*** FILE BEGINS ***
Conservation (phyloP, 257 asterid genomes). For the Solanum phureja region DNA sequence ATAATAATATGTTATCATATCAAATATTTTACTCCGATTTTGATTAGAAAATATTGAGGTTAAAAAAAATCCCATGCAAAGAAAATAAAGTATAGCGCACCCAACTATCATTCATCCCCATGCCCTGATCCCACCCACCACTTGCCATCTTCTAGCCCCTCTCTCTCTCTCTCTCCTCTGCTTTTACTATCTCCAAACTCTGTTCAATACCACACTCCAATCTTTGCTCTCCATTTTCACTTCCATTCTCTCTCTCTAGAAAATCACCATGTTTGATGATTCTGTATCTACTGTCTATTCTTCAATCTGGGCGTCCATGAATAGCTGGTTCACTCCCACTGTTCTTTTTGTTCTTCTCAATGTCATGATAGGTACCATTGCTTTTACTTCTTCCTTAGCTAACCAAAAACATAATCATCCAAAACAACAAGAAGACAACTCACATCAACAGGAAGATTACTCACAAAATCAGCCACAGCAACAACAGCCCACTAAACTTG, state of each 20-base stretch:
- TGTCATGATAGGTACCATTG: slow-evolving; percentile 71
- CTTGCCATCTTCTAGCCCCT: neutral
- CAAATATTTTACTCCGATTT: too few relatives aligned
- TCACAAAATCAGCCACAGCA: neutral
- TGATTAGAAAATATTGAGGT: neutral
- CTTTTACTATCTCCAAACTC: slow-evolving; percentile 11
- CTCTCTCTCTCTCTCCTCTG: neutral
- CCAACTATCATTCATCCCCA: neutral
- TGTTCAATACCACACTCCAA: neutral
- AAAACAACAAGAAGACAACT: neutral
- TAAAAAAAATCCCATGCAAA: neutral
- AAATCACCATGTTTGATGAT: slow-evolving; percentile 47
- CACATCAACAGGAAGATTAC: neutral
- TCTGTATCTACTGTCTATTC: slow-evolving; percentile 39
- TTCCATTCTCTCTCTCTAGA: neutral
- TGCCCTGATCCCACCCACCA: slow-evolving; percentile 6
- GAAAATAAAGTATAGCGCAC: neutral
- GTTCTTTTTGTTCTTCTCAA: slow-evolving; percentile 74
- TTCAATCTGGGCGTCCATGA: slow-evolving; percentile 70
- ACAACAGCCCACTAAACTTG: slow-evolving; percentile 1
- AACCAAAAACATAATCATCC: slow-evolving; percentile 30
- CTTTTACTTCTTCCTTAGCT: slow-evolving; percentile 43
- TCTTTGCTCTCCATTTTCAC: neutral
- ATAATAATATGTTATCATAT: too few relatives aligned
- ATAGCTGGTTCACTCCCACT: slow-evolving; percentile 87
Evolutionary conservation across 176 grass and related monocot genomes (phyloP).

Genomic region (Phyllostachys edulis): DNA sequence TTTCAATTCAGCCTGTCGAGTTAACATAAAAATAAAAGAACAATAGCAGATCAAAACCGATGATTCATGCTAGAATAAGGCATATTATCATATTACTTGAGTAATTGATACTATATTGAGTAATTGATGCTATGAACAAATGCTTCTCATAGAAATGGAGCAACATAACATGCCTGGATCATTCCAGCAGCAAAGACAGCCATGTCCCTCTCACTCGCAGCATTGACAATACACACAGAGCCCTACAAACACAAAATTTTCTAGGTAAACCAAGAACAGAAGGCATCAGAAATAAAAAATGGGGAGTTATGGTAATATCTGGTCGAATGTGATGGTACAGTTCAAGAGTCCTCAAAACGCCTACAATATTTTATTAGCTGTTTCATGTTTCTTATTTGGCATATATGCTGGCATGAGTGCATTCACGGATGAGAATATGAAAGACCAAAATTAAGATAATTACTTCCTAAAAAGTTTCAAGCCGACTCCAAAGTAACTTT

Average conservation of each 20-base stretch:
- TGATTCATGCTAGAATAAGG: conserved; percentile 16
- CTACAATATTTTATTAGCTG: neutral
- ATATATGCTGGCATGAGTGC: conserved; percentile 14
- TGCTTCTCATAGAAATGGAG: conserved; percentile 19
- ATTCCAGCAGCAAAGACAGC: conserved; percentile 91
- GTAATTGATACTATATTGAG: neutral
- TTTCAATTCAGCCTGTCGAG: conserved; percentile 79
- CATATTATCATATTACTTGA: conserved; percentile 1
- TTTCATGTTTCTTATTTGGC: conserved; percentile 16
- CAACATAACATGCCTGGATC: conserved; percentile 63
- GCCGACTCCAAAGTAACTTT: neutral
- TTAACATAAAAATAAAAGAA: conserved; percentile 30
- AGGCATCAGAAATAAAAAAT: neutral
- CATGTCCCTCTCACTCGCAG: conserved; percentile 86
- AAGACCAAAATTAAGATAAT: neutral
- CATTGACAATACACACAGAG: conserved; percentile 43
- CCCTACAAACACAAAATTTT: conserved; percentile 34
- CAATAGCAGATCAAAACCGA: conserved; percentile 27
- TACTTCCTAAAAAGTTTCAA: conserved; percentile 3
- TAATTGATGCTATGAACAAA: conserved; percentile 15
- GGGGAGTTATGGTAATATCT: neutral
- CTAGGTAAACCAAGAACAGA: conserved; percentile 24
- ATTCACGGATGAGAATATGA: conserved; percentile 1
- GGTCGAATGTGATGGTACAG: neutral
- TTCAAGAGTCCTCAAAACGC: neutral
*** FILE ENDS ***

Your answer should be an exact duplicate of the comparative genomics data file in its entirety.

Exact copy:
Conservation (phyloP, 257 asterid genomes). For the Solanum phureja region DNA sequence ATAATAATATGTTATCATATCAAATATTTTACTCCGATTTTGATTAGAAAATATTGAGGTTAAAAAAAATCCCATGCAAAGAAAATAAAGTATAGCGCACCCAACTATCATTCATCCCCATGCCCTGATCCCACCCACCACTTGCCATCTTCTAGCCCCTCTCTCTCTCTCTCTCCTCTGCTTTTACTATCTCCAAACTCTGTTCAATACCACACTCCAATCTTTGCTCTCCATTTTCACTTCCATTCTCTCTCTCTAGAAAATCACCATGTTTGATGATTCTGTATCTACTGTCTATTCTTCAATCTGGGCGTCCATGAATAGCTGGTTCACTCCCACTGTTCTTTTTGTTCTTCTCAATGTCATGATAGGTACCATTGCTTTTACTTCTTCCTTAGCTAACCAAAAACATAATCATCCAAAACAACAAGAAGACAACTCACATCAACAGGAAGATTACTCACAAAATCAGCCACAGCAACAACAGCCCACTAAACTTG, state of each 20-base stretch:
- TGTCATGATAGGTACCATTG: slow-evolving; percentile 71
- CTTGCCATCTTCTAGCCCCT: neutral
- CAAATATTTTACTCCGATTT: too few relatives aligned
- TCACAAAATCAGCCACAGCA: neutral
- TGATTAGAAAATATTGAGGT: neutral
- CTTTTACTATCTCCAAACTC: slow-evolving; percentile 11
- CTCTCTCTCTCTCTCCTCTG: neutral
- CCAACTATCATTCATCCCCA: neutral
- TGTTCAATACCACACTCCAA: neutral
- AAAACAACAAGAAGACAACT: neutral
- TAAAAAAAATCCCATGCAAA: neutral
- AAATCACCATGTTTGATGAT: slow-evolving; percentile 47
- CACATCAACAGGAAGATTAC: neutral
- TCTGTATCTACTGTCTATTC: slow-evolving; percentile 39
- TTCCATTCTCTCTCTCTAGA: neutral
- TGCCCTGATCCCACCCACCA: slow-evolving; percentile 6
- GAAAATAAAGTATAGCGCAC: neutral
- GTTCTTTTTGTTCTTCTCAA: slow-evolving; percentile 74
- TTCAATCTGGGCGTCCATGA: slow-evolving; percentile 70
- ACAACAGCCCACTAAACTTG: slow-evolving; percentile 1
- AACCAAAAACATAATCATCC: slow-evolving; percentile 30
- CTTTTACTTCTTCCTTAGCT: slow-evolving; percentile 43
- TCTTTGCTCTCCATTTTCAC: neutral
- ATAATAATATGTTATCATAT: too few relatives aligned
- ATAGCTGGTTCACTCCCACT: slow-evolving; percentile 87
Evolutionary conservation across 176 grass and related monocot genomes (phyloP).

Genomic region (Phyllostachys edulis): DNA sequence TTTCAATTCAGCCTGTCGAGTTAACATAAAAATAAAAGAACAATAGCAGATCAAAACCGATGATTCATGCTAGAATAAGGCATATTATCATATTACTTGAGTAATTGATACTATATTGAGTAATTGATGCTATGAACAAATGCTTCTCATAGAAATGGAGCAACATAACATGCCTGGATCATTCCAGCAGCAAAGACAGCCATGTCCCTCTCACTCGCAGCATTGACAATACACACAGAGCCCTACAAACACAAAATTTTCTAGGTAAACCAAGAACAGAAGGCATCAGAAATAAAAAATGGGGAGTTATGGTAATATCTGGTCGAATGTGATGGTACAGTTCAAGAGTCCTCAAAACGCCTACAATATTTTATTAGCTGTTTCATGTTTCTTATTTGGCATATATGCTGGCATGAGTGCATTCACGGATGAGAATATGAAAGACCAAAATTAAGATAATTACTTCCTAAAAAGTTTCAAGCCGACTCCAAAGTAACTTT

Average conservation of each 20-base stretch:
- TGATTCATGCTAGAATAAGG: conserved; percentile 16
- CTACAATATTTTATTAGCTG: neutral
- ATATATGCTGGCATGAGTGC: conserved; percentile 14
- TGCTTCTCATAGAAATGGAG: conserved; percentile 19
- ATTCCAGCAGCAAAGACAGC: conserved; percentile 91
- GTAATTGATACTATATTGAG: neutral
- TTTCAATTCAGCCTGTCGAG: conserved; percentile 79
- CATATTATCATATTACTTGA: conserved; percentile 1
- TTTCATGTTTCTTATTTGGC: conserved; percentile 16
- CAACATAACATGCCTGGATC: conserved; percentile 63
- GCCGACTCCAAAGTAACTTT: neutral
- TTAACATAAAAATAAAAGAA: conserved; percentile 30
- AGGCATCAGAAATAAAAAAT: neutral
- CATGTCCCTCTCACTCGCAG: conserved; percentile 86
- AAGACCAAAATTAAGATAAT: neutral
- CATTGACAATACACACAGAG: conserved; percentile 43
- CCCTACAAACACAAAATTTT: conserved; percentile 34
- CAATAGCAGATCAAAACCGA: conserved; percentile 27
- TACTTCCTAAAAAGTTTCAA: conserved; percentile 3
- TAATTGATGCTATGAACAAA: conserved; percentile 15
- GGGGAGTTATGGTAATATCT: neutral
- CTAGGTAAACCAAGAACAGA: conserved; percentile 24
- ATTCACGGATGAGAATATGA: conserved; percentile 1
- GGTCGAATGTGATGGTACAG: neutral
- TTCAAGAGTCCTCAAAACGC: neutral